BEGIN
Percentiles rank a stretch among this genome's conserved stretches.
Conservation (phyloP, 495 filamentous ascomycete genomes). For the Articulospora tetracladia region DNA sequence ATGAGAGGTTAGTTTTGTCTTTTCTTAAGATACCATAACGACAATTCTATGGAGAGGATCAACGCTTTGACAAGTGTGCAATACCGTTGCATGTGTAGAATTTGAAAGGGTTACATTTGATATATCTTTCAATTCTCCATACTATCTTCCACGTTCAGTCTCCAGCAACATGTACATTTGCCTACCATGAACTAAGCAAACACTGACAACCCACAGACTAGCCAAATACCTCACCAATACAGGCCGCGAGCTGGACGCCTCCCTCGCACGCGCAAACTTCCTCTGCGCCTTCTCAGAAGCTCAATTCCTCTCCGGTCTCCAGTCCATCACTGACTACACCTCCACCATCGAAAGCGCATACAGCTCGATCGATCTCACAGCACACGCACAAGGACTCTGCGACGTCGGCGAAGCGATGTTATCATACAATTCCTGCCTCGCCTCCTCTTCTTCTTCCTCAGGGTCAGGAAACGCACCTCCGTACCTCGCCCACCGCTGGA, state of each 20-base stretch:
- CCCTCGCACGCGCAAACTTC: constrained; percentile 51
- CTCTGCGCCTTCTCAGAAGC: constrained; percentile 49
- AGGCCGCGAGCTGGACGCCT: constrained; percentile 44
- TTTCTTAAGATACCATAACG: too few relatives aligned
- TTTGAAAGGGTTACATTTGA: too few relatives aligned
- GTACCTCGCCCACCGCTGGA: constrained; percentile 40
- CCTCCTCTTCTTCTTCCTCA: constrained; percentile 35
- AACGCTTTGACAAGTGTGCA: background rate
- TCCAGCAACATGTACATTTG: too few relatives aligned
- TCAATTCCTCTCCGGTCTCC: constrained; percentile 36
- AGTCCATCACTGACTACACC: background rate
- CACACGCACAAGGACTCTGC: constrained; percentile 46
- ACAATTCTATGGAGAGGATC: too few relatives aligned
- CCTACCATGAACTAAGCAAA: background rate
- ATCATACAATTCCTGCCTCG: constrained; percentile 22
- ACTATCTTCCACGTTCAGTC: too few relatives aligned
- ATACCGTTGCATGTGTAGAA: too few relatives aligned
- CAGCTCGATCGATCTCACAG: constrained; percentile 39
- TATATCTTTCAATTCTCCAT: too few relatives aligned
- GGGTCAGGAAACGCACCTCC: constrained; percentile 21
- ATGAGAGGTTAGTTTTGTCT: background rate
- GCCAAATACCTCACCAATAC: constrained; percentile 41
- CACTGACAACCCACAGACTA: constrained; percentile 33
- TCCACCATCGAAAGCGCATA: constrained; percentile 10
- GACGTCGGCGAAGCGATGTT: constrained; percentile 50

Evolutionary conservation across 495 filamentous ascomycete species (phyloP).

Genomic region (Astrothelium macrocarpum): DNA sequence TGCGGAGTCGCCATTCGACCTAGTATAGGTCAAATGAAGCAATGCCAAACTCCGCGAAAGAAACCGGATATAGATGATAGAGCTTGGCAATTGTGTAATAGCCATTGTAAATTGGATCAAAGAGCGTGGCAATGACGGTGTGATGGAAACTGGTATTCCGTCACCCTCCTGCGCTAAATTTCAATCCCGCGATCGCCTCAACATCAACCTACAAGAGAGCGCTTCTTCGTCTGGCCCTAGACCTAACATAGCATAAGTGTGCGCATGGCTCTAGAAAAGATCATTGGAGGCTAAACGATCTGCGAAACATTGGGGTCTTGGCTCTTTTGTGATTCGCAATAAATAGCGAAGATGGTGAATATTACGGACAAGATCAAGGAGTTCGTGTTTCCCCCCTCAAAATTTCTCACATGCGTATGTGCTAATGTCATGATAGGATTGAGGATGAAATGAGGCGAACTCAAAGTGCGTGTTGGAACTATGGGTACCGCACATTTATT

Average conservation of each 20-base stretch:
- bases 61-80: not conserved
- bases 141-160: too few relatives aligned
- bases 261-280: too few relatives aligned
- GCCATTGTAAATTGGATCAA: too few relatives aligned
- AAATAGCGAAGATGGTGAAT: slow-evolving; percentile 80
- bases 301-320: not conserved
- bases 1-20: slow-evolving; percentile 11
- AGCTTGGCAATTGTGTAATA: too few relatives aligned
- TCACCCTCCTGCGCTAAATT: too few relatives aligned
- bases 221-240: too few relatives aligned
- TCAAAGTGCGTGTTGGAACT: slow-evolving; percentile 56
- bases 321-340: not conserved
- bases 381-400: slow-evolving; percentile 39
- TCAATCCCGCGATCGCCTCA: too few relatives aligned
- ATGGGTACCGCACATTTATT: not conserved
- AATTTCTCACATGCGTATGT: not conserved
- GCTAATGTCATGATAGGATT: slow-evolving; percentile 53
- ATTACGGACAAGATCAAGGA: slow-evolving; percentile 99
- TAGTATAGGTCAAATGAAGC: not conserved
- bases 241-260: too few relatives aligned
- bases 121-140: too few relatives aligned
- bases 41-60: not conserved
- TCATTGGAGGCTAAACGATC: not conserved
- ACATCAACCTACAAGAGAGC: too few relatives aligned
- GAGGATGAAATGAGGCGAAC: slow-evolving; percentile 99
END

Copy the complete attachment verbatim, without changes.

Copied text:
Percentiles rank a stretch among this genome's conserved stretches.
Conservation (phyloP, 495 filamentous ascomycete genomes). For the Articulospora tetracladia region DNA sequence ATGAGAGGTTAGTTTTGTCTTTTCTTAAGATACCATAACGACAATTCTATGGAGAGGATCAACGCTTTGACAAGTGTGCAATACCGTTGCATGTGTAGAATTTGAAAGGGTTACATTTGATATATCTTTCAATTCTCCATACTATCTTCCACGTTCAGTCTCCAGCAACATGTACATTTGCCTACCATGAACTAAGCAAACACTGACAACCCACAGACTAGCCAAATACCTCACCAATACAGGCCGCGAGCTGGACGCCTCCCTCGCACGCGCAAACTTCCTCTGCGCCTTCTCAGAAGCTCAATTCCTCTCCGGTCTCCAGTCCATCACTGACTACACCTCCACCATCGAAAGCGCATACAGCTCGATCGATCTCACAGCACACGCACAAGGACTCTGCGACGTCGGCGAAGCGATGTTATCATACAATTCCTGCCTCGCCTCCTCTTCTTCTTCCTCAGGGTCAGGAAACGCACCTCCGTACCTCGCCCACCGCTGGA, state of each 20-base stretch:
- CCCTCGCACGCGCAAACTTC: constrained; percentile 51
- CTCTGCGCCTTCTCAGAAGC: constrained; percentile 49
- AGGCCGCGAGCTGGACGCCT: constrained; percentile 44
- TTTCTTAAGATACCATAACG: too few relatives aligned
- TTTGAAAGGGTTACATTTGA: too few relatives aligned
- GTACCTCGCCCACCGCTGGA: constrained; percentile 40
- CCTCCTCTTCTTCTTCCTCA: constrained; percentile 35
- AACGCTTTGACAAGTGTGCA: background rate
- TCCAGCAACATGTACATTTG: too few relatives aligned
- TCAATTCCTCTCCGGTCTCC: constrained; percentile 36
- AGTCCATCACTGACTACACC: background rate
- CACACGCACAAGGACTCTGC: constrained; percentile 46
- ACAATTCTATGGAGAGGATC: too few relatives aligned
- CCTACCATGAACTAAGCAAA: background rate
- ATCATACAATTCCTGCCTCG: constrained; percentile 22
- ACTATCTTCCACGTTCAGTC: too few relatives aligned
- ATACCGTTGCATGTGTAGAA: too few relatives aligned
- CAGCTCGATCGATCTCACAG: constrained; percentile 39
- TATATCTTTCAATTCTCCAT: too few relatives aligned
- GGGTCAGGAAACGCACCTCC: constrained; percentile 21
- ATGAGAGGTTAGTTTTGTCT: background rate
- GCCAAATACCTCACCAATAC: constrained; percentile 41
- CACTGACAACCCACAGACTA: constrained; percentile 33
- TCCACCATCGAAAGCGCATA: constrained; percentile 10
- GACGTCGGCGAAGCGATGTT: constrained; percentile 50

Evolutionary conservation across 495 filamentous ascomycete species (phyloP).

Genomic region (Astrothelium macrocarpum): DNA sequence TGCGGAGTCGCCATTCGACCTAGTATAGGTCAAATGAAGCAATGCCAAACTCCGCGAAAGAAACCGGATATAGATGATAGAGCTTGGCAATTGTGTAATAGCCATTGTAAATTGGATCAAAGAGCGTGGCAATGACGGTGTGATGGAAACTGGTATTCCGTCACCCTCCTGCGCTAAATTTCAATCCCGCGATCGCCTCAACATCAACCTACAAGAGAGCGCTTCTTCGTCTGGCCCTAGACCTAACATAGCATAAGTGTGCGCATGGCTCTAGAAAAGATCATTGGAGGCTAAACGATCTGCGAAACATTGGGGTCTTGGCTCTTTTGTGATTCGCAATAAATAGCGAAGATGGTGAATATTACGGACAAGATCAAGGAGTTCGTGTTTCCCCCCTCAAAATTTCTCACATGCGTATGTGCTAATGTCATGATAGGATTGAGGATGAAATGAGGCGAACTCAAAGTGCGTGTTGGAACTATGGGTACCGCACATTTATT

Average conservation of each 20-base stretch:
- bases 61-80: not conserved
- bases 141-160: too few relatives aligned
- bases 261-280: too few relatives aligned
- GCCATTGTAAATTGGATCAA: too few relatives aligned
- AAATAGCGAAGATGGTGAAT: slow-evolving; percentile 80
- bases 301-320: not conserved
- bases 1-20: slow-evolving; percentile 11
- AGCTTGGCAATTGTGTAATA: too few relatives aligned
- TCACCCTCCTGCGCTAAATT: too few relatives aligned
- bases 221-240: too few relatives aligned
- TCAAAGTGCGTGTTGGAACT: slow-evolving; percentile 56
- bases 321-340: not conserved
- bases 381-400: slow-evolving; percentile 39
- TCAATCCCGCGATCGCCTCA: too few relatives aligned
- ATGGGTACCGCACATTTATT: not conserved
- AATTTCTCACATGCGTATGT: not conserved
- GCTAATGTCATGATAGGATT: slow-evolving; percentile 53
- ATTACGGACAAGATCAAGGA: slow-evolving; percentile 99
- TAGTATAGGTCAAATGAAGC: not conserved
- bases 241-260: too few relatives aligned
- bases 121-140: too few relatives aligned
- bases 41-60: not conserved
- TCATTGGAGGCTAAACGATC: not conserved
- ACATCAACCTACAAGAGAGC: too few relatives aligned
- GAGGATGAAATGAGGCGAAC: slow-evolving; percentile 99